Consensus behind closed doors
Contrast this with the confrontational approach of New Labour's first term.
Then, Chris Woodhead had to be retained to name and shame schools and convince voters that the Blair government was not in the pockets of producer interests in education.
The Government, or at least its education department, now seems to recognise that these suspect "producer interests" are the very people who can bring about better schooling. And starting with the workload agreement, government, employers and (most) unions have arrived not simply at a series of mutually-agreed compromises, but at a process for driving consensual change. Some even see it as a model for other public services, once the participants are ready fully to own up to it.
Only in the long term will it be clear whether the benefits are as mutual as the costs. But so far, the Government seems to have achieved wide agreement on workforce remodelling and heads have been promised much of the necessary financial support as well as the changes they sought in accountability measures.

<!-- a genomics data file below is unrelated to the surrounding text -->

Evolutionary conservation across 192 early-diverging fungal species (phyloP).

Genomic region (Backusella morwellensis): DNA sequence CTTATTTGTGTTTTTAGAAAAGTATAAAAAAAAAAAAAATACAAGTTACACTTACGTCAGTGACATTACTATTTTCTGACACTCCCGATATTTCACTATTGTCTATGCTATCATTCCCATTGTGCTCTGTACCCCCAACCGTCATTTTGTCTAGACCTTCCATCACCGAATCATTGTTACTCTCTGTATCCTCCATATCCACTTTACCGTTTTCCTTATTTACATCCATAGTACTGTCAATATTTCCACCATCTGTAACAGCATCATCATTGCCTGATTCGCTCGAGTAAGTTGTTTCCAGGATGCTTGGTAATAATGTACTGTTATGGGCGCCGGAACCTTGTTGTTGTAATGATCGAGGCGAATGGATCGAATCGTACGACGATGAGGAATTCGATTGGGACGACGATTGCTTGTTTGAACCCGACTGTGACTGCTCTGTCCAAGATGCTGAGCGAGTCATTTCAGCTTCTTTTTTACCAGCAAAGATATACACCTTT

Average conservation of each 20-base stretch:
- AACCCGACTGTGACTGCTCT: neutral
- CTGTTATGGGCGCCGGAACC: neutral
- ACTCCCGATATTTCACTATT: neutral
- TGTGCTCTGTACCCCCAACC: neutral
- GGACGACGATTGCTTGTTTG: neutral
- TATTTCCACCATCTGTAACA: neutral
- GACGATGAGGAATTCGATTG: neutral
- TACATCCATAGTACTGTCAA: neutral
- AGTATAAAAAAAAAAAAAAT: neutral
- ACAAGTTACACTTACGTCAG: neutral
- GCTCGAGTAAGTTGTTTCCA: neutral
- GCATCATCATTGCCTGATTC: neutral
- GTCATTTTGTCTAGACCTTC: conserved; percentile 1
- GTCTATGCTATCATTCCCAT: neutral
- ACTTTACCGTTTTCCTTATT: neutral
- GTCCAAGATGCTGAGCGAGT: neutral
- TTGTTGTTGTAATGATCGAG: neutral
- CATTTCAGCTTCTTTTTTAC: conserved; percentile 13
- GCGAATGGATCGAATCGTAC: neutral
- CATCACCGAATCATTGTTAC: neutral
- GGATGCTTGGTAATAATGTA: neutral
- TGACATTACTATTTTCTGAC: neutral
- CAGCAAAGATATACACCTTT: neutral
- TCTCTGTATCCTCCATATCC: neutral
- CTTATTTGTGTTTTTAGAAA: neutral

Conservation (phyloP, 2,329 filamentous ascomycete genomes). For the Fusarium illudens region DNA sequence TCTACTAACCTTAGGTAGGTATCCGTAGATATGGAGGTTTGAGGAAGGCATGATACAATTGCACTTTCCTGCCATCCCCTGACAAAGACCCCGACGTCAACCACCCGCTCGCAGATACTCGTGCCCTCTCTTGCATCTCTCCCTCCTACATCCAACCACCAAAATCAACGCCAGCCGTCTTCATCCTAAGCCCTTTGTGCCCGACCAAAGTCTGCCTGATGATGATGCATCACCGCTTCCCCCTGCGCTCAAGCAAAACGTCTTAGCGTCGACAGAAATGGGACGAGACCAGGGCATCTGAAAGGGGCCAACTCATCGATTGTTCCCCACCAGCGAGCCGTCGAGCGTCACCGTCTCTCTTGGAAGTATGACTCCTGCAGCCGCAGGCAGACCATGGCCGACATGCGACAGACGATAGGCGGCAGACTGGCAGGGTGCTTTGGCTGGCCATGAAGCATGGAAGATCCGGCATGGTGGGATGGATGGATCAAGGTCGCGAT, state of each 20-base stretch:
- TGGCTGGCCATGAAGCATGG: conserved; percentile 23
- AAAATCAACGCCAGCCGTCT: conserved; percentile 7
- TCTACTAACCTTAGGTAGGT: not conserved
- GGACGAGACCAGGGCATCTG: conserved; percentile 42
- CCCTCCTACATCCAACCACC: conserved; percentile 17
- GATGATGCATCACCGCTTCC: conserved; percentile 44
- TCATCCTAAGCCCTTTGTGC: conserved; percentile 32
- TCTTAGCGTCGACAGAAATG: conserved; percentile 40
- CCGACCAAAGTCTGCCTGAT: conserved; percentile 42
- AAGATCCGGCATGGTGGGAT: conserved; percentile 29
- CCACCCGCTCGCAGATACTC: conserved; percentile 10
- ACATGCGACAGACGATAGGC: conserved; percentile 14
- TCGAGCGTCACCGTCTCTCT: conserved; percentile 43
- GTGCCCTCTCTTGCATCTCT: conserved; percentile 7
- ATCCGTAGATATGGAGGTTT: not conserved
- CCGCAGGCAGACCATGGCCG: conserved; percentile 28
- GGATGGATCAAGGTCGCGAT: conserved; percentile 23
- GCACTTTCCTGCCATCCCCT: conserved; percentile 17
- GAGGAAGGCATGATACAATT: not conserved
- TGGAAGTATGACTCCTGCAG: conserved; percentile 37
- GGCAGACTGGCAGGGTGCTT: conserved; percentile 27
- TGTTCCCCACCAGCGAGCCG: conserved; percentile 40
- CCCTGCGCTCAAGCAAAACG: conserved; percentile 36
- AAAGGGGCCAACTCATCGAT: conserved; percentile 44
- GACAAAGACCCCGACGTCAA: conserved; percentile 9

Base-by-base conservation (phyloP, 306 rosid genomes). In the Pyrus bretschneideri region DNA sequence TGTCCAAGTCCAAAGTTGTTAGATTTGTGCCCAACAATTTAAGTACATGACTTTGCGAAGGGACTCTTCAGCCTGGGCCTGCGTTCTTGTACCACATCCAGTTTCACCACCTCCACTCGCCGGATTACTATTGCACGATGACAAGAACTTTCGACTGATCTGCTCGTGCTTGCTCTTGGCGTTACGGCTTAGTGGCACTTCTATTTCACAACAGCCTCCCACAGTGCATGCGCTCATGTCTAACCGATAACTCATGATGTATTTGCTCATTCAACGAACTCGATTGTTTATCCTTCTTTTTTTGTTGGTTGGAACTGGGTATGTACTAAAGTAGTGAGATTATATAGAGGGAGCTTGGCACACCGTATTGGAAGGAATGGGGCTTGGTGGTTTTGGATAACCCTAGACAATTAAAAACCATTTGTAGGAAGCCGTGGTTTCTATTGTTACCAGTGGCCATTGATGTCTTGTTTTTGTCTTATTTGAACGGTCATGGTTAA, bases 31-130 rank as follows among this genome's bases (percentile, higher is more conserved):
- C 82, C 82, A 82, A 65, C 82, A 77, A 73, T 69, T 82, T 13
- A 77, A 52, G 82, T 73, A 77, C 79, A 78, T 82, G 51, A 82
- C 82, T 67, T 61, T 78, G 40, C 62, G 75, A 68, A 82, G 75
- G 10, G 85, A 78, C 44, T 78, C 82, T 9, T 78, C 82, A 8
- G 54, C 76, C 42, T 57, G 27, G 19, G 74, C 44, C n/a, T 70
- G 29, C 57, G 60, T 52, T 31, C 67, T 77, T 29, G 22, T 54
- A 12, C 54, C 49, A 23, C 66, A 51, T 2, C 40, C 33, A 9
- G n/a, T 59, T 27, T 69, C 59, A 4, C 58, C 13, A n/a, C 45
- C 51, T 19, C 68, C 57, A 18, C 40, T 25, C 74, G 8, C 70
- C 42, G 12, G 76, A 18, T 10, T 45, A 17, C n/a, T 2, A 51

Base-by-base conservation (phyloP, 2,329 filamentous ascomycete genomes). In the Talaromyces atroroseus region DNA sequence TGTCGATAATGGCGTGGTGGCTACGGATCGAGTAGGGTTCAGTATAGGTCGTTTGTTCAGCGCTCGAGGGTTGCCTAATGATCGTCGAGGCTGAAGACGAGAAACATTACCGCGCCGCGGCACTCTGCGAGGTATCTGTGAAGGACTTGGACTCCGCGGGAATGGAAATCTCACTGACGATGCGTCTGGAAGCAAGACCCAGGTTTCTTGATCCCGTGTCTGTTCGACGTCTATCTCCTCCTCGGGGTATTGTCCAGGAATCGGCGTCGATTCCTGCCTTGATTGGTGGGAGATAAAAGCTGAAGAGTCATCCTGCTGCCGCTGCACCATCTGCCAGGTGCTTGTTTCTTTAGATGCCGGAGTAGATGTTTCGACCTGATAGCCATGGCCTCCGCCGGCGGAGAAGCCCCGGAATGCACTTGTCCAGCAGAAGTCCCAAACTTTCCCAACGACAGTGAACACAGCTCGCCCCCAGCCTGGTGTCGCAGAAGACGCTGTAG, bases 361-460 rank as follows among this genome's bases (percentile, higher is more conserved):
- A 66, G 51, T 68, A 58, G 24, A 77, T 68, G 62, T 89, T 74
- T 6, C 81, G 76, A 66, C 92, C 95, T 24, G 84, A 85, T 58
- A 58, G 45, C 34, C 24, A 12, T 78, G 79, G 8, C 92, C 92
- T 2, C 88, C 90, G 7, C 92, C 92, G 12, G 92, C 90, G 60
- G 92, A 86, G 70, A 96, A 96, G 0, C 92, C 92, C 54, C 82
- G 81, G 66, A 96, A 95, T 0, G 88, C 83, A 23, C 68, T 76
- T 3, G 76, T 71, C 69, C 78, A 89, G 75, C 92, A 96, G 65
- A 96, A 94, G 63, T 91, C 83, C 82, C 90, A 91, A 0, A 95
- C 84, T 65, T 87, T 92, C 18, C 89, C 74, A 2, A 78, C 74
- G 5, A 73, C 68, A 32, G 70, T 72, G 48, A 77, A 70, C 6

Presumably, the teacher unions on the inside also accept that the gains are worth the pains. Even the NUT, outside the loop, is noticeably more muted in its responses. This week's pay submission includes a curious homily, as if to bolster the resolve of all who signed it: "Where all parties are seeking consensus it is necessary to recognise when the benefits outweigh any disadvantages".
But the confidentiality entailed in such closed-door negotiations may make it difficult at times for all concerned to convince their constituency members - especially when they find workload increasing where it should be falling and long-established salary safeguards jettisoned.